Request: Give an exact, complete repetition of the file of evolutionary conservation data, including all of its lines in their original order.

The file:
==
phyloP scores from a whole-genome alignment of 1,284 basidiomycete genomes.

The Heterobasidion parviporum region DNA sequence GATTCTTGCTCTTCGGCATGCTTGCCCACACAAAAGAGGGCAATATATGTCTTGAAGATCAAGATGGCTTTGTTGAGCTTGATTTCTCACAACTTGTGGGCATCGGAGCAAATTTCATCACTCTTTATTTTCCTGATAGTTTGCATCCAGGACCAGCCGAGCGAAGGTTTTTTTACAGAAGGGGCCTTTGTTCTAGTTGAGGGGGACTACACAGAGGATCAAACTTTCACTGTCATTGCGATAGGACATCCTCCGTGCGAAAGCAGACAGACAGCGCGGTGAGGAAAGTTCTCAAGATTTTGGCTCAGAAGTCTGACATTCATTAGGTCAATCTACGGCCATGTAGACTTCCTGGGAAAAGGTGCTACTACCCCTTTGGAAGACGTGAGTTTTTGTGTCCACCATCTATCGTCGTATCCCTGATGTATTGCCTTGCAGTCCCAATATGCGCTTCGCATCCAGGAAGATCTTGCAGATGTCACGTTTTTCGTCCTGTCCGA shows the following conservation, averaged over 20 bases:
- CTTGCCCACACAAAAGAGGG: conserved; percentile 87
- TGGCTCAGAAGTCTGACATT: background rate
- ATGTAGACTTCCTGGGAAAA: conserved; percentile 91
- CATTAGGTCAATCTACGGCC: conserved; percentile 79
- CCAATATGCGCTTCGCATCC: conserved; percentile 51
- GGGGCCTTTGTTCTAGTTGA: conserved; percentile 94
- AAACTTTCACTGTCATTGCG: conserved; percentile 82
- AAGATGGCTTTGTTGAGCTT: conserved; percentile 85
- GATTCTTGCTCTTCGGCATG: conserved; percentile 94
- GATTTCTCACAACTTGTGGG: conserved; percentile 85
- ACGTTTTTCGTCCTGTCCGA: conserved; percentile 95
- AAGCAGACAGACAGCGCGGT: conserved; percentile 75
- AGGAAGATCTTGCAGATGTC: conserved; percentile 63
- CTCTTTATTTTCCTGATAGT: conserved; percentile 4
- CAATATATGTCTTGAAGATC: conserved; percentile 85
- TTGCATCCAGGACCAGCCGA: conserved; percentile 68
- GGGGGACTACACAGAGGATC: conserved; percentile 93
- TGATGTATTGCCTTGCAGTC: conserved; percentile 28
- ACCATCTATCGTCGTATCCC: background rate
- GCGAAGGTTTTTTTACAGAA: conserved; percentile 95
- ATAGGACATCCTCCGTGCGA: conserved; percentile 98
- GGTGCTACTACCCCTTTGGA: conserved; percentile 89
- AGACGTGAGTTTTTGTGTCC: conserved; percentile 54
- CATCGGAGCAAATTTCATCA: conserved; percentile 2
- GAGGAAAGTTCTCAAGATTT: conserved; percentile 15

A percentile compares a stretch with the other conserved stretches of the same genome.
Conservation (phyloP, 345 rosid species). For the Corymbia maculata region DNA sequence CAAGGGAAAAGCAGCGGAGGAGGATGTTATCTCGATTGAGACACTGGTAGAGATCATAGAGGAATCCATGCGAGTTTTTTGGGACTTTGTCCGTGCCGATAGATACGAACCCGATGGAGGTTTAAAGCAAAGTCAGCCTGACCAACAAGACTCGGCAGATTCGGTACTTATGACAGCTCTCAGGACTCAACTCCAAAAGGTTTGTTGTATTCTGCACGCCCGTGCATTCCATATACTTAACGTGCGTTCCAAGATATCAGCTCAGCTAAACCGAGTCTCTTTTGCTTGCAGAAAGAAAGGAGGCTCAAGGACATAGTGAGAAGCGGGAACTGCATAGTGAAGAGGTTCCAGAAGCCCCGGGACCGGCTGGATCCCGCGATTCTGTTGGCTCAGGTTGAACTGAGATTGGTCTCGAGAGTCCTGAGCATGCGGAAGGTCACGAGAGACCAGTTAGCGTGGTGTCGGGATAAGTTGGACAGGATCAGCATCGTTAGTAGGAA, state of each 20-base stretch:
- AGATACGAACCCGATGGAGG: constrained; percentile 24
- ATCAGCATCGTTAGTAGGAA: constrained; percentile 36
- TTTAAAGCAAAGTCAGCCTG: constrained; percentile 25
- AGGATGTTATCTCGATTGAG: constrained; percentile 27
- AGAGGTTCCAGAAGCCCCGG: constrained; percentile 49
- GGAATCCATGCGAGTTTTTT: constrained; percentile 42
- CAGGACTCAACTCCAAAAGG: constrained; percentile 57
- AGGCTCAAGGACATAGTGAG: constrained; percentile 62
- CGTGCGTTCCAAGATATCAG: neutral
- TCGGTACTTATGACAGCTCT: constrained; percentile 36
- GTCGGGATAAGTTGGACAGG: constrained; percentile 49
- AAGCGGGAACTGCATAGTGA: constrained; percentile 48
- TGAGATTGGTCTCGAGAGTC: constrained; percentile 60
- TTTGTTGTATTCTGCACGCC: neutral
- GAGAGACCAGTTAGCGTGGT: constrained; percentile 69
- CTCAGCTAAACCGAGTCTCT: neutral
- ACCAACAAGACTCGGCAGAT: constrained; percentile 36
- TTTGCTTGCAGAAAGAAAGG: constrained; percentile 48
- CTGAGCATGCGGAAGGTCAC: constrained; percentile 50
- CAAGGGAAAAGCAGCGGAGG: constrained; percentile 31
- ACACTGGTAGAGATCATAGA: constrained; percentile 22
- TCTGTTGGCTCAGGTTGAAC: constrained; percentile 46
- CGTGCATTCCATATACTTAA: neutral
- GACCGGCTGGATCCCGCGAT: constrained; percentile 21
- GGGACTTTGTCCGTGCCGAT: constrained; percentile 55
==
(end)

phyloP scores from a whole-genome alignment of 1,284 basidiomycete genomes.

The Heterobasidion parviporum region DNA sequence GATTCTTGCTCTTCGGCATGCTTGCCCACACAAAAGAGGGCAATATATGTCTTGAAGATCAAGATGGCTTTGTTGAGCTTGATTTCTCACAACTTGTGGGCATCGGAGCAAATTTCATCACTCTTTATTTTCCTGATAGTTTGCATCCAGGACCAGCCGAGCGAAGGTTTTTTTACAGAAGGGGCCTTTGTTCTAGTTGAGGGGGACTACACAGAGGATCAAACTTTCACTGTCATTGCGATAGGACATCCTCCGTGCGAAAGCAGACAGACAGCGCGGTGAGGAAAGTTCTCAAGATTTTGGCTCAGAAGTCTGACATTCATTAGGTCAATCTACGGCCATGTAGACTTCCTGGGAAAAGGTGCTACTACCCCTTTGGAAGACGTGAGTTTTTGTGTCCACCATCTATCGTCGTATCCCTGATGTATTGCCTTGCAGTCCCAATATGCGCTTCGCATCCAGGAAGATCTTGCAGATGTCACGTTTTTCGTCCTGTCCGA shows the following conservation, averaged over 20 bases:
- CTTGCCCACACAAAAGAGGG: conserved; percentile 87
- TGGCTCAGAAGTCTGACATT: background rate
- ATGTAGACTTCCTGGGAAAA: conserved; percentile 91
- CATTAGGTCAATCTACGGCC: conserved; percentile 79
- CCAATATGCGCTTCGCATCC: conserved; percentile 51
- GGGGCCTTTGTTCTAGTTGA: conserved; percentile 94
- AAACTTTCACTGTCATTGCG: conserved; percentile 82
- AAGATGGCTTTGTTGAGCTT: conserved; percentile 85
- GATTCTTGCTCTTCGGCATG: conserved; percentile 94
- GATTTCTCACAACTTGTGGG: conserved; percentile 85
- ACGTTTTTCGTCCTGTCCGA: conserved; percentile 95
- AAGCAGACAGACAGCGCGGT: conserved; percentile 75
- AGGAAGATCTTGCAGATGTC: conserved; percentile 63
- CTCTTTATTTTCCTGATAGT: conserved; percentile 4
- CAATATATGTCTTGAAGATC: conserved; percentile 85
- TTGCATCCAGGACCAGCCGA: conserved; percentile 68
- GGGGGACTACACAGAGGATC: conserved; percentile 93
- TGATGTATTGCCTTGCAGTC: conserved; percentile 28
- ACCATCTATCGTCGTATCCC: background rate
- GCGAAGGTTTTTTTACAGAA: conserved; percentile 95
- ATAGGACATCCTCCGTGCGA: conserved; percentile 98
- GGTGCTACTACCCCTTTGGA: conserved; percentile 89
- AGACGTGAGTTTTTGTGTCC: conserved; percentile 54
- CATCGGAGCAAATTTCATCA: conserved; percentile 2
- GAGGAAAGTTCTCAAGATTT: conserved; percentile 15

A percentile compares a stretch with the other conserved stretches of the same genome.
Conservation (phyloP, 345 rosid species). For the Corymbia maculata region DNA sequence CAAGGGAAAAGCAGCGGAGGAGGATGTTATCTCGATTGAGACACTGGTAGAGATCATAGAGGAATCCATGCGAGTTTTTTGGGACTTTGTCCGTGCCGATAGATACGAACCCGATGGAGGTTTAAAGCAAAGTCAGCCTGACCAACAAGACTCGGCAGATTCGGTACTTATGACAGCTCTCAGGACTCAACTCCAAAAGGTTTGTTGTATTCTGCACGCCCGTGCATTCCATATACTTAACGTGCGTTCCAAGATATCAGCTCAGCTAAACCGAGTCTCTTTTGCTTGCAGAAAGAAAGGAGGCTCAAGGACATAGTGAGAAGCGGGAACTGCATAGTGAAGAGGTTCCAGAAGCCCCGGGACCGGCTGGATCCCGCGATTCTGTTGGCTCAGGTTGAACTGAGATTGGTCTCGAGAGTCCTGAGCATGCGGAAGGTCACGAGAGACCAGTTAGCGTGGTGTCGGGATAAGTTGGACAGGATCAGCATCGTTAGTAGGAA, state of each 20-base stretch:
- AGATACGAACCCGATGGAGG: constrained; percentile 24
- ATCAGCATCGTTAGTAGGAA: constrained; percentile 36
- TTTAAAGCAAAGTCAGCCTG: constrained; percentile 25
- AGGATGTTATCTCGATTGAG: constrained; percentile 27
- AGAGGTTCCAGAAGCCCCGG: constrained; percentile 49
- GGAATCCATGCGAGTTTTTT: constrained; percentile 42
- CAGGACTCAACTCCAAAAGG: constrained; percentile 57
- AGGCTCAAGGACATAGTGAG: constrained; percentile 62
- CGTGCGTTCCAAGATATCAG: neutral
- TCGGTACTTATGACAGCTCT: constrained; percentile 36
- GTCGGGATAAGTTGGACAGG: constrained; percentile 49
- AAGCGGGAACTGCATAGTGA: constrained; percentile 48
- TGAGATTGGTCTCGAGAGTC: constrained; percentile 60
- TTTGTTGTATTCTGCACGCC: neutral
- GAGAGACCAGTTAGCGTGGT: constrained; percentile 69
- CTCAGCTAAACCGAGTCTCT: neutral
- ACCAACAAGACTCGGCAGAT: constrained; percentile 36
- TTTGCTTGCAGAAAGAAAGG: constrained; percentile 48
- CTGAGCATGCGGAAGGTCAC: constrained; percentile 50
- CAAGGGAAAAGCAGCGGAGG: constrained; percentile 31
- ACACTGGTAGAGATCATAGA: constrained; percentile 22
- TCTGTTGGCTCAGGTTGAAC: constrained; percentile 46
- CGTGCATTCCATATACTTAA: neutral
- GACCGGCTGGATCCCGCGAT: constrained; percentile 21
- GGGACTTTGTCCGTGCCGAT: constrained; percentile 55